Fascinating article in Scientific American that possibly answers why depression still plagues roughly 30-50% of all people, everywhere. Since the brain plays such an essential role in promoting survival and reproduction, and depression can debilitate so thoroughly, why hasn’t mankind simply evolved beyond it?
Well, according to Doctors Paul W. Andrews and J. Anderson Thomson, Jr., maybe it’s time we start considering depression a “useful” disorder. One which is, “in fact, an adaptation, a state of mind which brings real costs, but also brings real benefits.” The pair backs this up with some brain-confusing brain chemistry, then moves on to make some simpler sense:
This is not to say that depression is not a problem. Depressed people often have trouble performing everyday activities, they can’t concentrate on their work, they tend to socially isolate themselves, they are lethargic, and they often lose the ability to take pleasure from such activities such as eating and sex. Some can plunge into severe, lengthy, and even life-threatening bouts of depression.
So what could be so useful about depression? Depressed people often think intensely about their problems. These thoughts are called ruminations; they are persistent and depressed people have difficulty thinking about anything else. Numerous studies have also shown that this thinking style is often highly analytical. They dwell on a complex problem, breaking it down into smaller components, which are considered one at a time. This analytical style of thought, of course, can be very productive. Each component is not as difficult, so the problem becomes more tractable.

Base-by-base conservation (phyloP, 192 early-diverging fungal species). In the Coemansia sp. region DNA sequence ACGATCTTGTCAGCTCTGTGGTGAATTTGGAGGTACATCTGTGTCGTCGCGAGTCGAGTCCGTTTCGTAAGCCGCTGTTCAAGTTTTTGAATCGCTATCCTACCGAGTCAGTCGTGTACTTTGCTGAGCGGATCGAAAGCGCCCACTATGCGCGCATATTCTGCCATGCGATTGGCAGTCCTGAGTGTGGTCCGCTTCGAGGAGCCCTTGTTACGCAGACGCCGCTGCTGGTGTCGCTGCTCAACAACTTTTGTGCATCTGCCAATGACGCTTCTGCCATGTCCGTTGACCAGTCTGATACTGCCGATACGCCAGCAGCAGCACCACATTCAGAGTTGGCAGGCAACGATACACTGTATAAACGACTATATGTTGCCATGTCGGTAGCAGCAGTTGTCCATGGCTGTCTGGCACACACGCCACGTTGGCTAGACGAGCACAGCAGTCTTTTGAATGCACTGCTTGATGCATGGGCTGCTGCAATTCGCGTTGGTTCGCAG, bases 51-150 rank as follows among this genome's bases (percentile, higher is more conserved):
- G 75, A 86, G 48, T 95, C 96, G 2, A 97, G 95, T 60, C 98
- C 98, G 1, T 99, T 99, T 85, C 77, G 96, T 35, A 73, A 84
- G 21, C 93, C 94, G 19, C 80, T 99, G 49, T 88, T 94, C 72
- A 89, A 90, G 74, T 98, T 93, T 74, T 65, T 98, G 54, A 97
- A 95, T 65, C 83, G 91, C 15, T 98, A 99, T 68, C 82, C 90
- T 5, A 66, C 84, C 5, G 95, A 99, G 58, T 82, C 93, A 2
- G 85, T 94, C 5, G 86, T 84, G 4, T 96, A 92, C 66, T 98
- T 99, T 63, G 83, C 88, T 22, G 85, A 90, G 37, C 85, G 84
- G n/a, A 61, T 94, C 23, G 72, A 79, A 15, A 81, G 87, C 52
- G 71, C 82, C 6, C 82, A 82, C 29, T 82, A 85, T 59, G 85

So, in a nutshell, depression’s nature’s way of alerting you of your need to “ruminate.” Miserable teenagers, take note: The next time your parents hassle you for being a non-eating, Cure...sorry, Horrors-listening recluse, stand up and defend yourself. As a child of the evolution, you’re not depressed, you’re just sorting shit out.
In Scientific American: Depression’s Evolutionary Roots
this entire post from Dangerous Minds
As soon as i read this post i was considering re-posting and adding the Black Flag song to the end. Then when I saw that the original author linked to the YouTube "Decline" version of the song I was blown away and certainly couldn't resist.